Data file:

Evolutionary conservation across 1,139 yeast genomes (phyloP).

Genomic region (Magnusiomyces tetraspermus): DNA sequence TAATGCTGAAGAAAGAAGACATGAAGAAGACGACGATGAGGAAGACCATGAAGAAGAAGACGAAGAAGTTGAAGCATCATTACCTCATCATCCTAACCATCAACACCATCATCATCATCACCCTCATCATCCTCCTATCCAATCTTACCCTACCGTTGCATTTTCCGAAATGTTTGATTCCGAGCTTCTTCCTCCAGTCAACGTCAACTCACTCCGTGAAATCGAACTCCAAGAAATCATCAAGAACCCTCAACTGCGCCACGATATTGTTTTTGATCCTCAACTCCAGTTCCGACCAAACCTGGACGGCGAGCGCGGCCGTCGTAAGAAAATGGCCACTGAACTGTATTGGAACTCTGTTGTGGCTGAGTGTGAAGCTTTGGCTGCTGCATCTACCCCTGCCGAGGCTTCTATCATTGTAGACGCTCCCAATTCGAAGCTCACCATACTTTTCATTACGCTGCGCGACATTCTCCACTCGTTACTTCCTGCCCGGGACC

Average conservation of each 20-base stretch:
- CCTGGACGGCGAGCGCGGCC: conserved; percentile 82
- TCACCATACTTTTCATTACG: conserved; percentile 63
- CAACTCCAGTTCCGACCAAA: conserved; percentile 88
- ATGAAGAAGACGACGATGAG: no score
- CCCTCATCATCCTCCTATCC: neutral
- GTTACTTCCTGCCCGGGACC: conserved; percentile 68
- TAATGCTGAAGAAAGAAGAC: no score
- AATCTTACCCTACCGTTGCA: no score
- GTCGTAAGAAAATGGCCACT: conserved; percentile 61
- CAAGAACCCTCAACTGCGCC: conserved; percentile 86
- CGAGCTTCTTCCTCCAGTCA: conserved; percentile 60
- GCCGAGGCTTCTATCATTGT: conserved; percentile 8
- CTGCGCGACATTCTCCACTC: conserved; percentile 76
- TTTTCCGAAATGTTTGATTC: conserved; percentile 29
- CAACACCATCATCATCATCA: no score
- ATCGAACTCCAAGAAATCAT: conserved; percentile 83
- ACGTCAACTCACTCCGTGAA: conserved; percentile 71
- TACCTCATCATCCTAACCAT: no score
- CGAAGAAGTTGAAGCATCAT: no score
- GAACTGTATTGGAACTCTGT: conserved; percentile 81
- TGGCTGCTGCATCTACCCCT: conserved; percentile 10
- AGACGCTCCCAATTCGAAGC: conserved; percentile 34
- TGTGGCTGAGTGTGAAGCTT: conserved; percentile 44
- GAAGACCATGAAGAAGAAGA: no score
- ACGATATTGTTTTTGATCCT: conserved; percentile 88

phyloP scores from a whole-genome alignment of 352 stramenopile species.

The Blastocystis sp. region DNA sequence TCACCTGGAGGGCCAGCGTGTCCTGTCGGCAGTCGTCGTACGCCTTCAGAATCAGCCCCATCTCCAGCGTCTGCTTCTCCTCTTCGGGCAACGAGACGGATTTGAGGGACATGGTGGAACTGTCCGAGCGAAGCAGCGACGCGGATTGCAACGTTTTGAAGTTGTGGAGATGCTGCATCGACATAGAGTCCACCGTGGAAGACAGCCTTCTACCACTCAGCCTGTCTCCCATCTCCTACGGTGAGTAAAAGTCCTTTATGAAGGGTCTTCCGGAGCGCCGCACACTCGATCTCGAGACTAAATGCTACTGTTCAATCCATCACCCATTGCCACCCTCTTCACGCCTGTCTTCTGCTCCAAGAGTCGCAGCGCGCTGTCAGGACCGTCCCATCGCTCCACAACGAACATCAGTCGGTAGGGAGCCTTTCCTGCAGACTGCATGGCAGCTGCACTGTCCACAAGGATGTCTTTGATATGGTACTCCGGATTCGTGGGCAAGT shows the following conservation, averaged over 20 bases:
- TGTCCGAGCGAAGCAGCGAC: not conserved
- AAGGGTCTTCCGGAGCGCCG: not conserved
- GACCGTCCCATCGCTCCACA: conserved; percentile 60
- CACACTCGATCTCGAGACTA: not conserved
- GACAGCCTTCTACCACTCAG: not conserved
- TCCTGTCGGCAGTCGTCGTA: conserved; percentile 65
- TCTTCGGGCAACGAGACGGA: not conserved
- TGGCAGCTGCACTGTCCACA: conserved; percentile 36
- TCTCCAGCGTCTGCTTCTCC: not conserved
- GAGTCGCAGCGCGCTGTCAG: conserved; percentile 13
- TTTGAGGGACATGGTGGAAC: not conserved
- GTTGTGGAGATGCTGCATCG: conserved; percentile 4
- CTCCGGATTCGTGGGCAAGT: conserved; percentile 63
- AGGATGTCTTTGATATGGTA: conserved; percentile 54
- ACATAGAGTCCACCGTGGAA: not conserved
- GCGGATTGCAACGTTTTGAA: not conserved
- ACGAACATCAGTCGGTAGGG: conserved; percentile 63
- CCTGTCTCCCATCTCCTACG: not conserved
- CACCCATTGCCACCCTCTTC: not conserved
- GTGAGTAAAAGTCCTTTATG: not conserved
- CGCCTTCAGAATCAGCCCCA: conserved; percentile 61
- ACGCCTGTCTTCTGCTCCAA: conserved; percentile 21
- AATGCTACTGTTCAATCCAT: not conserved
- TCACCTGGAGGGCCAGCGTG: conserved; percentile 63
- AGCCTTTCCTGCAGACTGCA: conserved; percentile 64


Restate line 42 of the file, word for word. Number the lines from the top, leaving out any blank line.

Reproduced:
- GTTGTGGAGATGCTGCATCG: conserved; percentile 4